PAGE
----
The government has issued a sub-decree designating Mekong River Dolphin Management Areas in Stung Treng and Kratie provinces to protect and conserve the freshwater dolphins, while environmental and civil society officials said the sub-decree will make law enforcement more effective and may help increase their number and prevent them from going extinct.
This sub-decree, signed by Prime Minister Hun Sen on February 27, defines the boundaries of the Mekong River Dolphin Management Areas located in the two provinces. It came in response to an alarming number of dolphin deaths recently – 29 in the past three years.
“The Mekong River Dolphin Management Area is defined and protected to conserve dolphins, a sacred natural treasure, to effectively participate in the development of ecotourism, improve the economy, society and livelihoods of the people, and preserve the natural environment balancing for biodiversity, growth and sustaining dolphin life.”
The Mekong Dolphin Management Area is under the jurisdiction of the Ministry of Agriculture, Forestry and Fisheries, in collaboration with relevant ministries, institutions and sub-national administrations.
All types of fishing, aquaculture,passing by navigation with fishing gear, navigating at speeds of more than 30kph, settlements and other activities affecting endangered species, especially dolphin, are prohibited in the Mekong River Dolphin Management Area in the two provinces.
According to the sub-decree, an area of 120km in length is designated as the management area, of which 35km is in Stung Treng and 85km in Kratie. It stretches from the lower part of the Cambodia-China Friendship Bridge in Stung Treng to the head of Koh Trong in the province with a total area of 621sq km.
Within the designated areas, 216.4sq km are called the “permanent core area” and 404.6sq km are the “seasonal core area”. Both are designated as protected areas based on relevant scientific data related to dolphin habitat, migration, foraging and reproduction.
Neth Pheaktra, spokesman for the Ministry of Environment, applauded the issuance of the sub-decree to define the Mekong Dolphin Management Areas aimed at providing stricter dolphin protection and conservation.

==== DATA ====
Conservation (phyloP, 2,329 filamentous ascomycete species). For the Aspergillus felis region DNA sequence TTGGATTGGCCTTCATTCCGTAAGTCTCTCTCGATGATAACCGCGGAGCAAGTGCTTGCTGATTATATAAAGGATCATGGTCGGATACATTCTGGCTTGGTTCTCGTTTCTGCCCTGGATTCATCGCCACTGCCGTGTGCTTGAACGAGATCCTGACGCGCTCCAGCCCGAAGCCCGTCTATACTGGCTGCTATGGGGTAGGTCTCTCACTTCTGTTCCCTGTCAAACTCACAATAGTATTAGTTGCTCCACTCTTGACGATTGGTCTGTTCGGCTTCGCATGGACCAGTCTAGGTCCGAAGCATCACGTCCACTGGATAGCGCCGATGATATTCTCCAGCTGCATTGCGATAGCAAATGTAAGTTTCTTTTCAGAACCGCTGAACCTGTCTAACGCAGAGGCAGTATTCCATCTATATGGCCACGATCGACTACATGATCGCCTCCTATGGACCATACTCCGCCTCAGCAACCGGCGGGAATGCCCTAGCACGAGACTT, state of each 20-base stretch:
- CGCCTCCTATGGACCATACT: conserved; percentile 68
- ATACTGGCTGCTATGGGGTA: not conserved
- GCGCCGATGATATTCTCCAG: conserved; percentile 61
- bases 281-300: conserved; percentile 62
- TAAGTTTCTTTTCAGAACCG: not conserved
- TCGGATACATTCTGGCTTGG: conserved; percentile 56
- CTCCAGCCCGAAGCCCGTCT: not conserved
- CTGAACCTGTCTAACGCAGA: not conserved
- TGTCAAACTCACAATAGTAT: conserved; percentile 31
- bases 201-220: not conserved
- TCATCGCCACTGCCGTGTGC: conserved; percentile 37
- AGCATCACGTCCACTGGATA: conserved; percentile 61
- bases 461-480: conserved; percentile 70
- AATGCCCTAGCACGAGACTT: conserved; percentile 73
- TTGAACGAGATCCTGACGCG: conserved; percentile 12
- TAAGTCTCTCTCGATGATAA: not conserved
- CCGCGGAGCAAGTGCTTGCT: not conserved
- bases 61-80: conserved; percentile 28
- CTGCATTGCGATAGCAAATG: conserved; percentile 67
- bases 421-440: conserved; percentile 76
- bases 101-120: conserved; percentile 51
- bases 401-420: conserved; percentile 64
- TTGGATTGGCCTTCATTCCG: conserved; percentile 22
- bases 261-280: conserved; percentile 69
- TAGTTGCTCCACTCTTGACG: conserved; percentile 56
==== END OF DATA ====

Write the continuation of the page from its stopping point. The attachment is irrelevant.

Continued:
He said this would help protect them from illegal fishing and invasion of the protected areas by fishermen who use sonar equipment that affects the animals.
“We believe that through this sub-decree, these areas will be made safer and the number of dolphins will increase as there will not be many deaths,” said Pheaktra.
“The conservation of dolphins in the Mekong region will also boost the process of preparing for the registration of Cambodia’s natural heritage sites into the UNESCO conservation list. It shows the government’s high political and technical commitment to conserve and protect natural resources, especially the freshwater dolphins, which are rare in the world,” he said.
Pheaktra said the environment ministry has also been given the mandate to prepare documents to request that the Kampi area stretching up to the Lao border in Stung Treng province be listed as a World Natural Heritage Site.
World Wide Fund for Nature (WWF) Cambodia country director Seng Teak said he hopes that the issuance of this sub-decree will further strengthen the conservation of Cambodia’s Mekong River dolphins and make it more effective because the dolphin sanctuary boundaries are set clearly and precisely.
“I believe that this sub-decree will increase the efficiency of law enforcement and management of dolphins, and I also hope that it will be implemented strictly, which will increase the number of dolphins. Because this sub-decree has a clear mandate, it will make our law enforcement officials more confident in enforcing the law more effectively,” Teak said.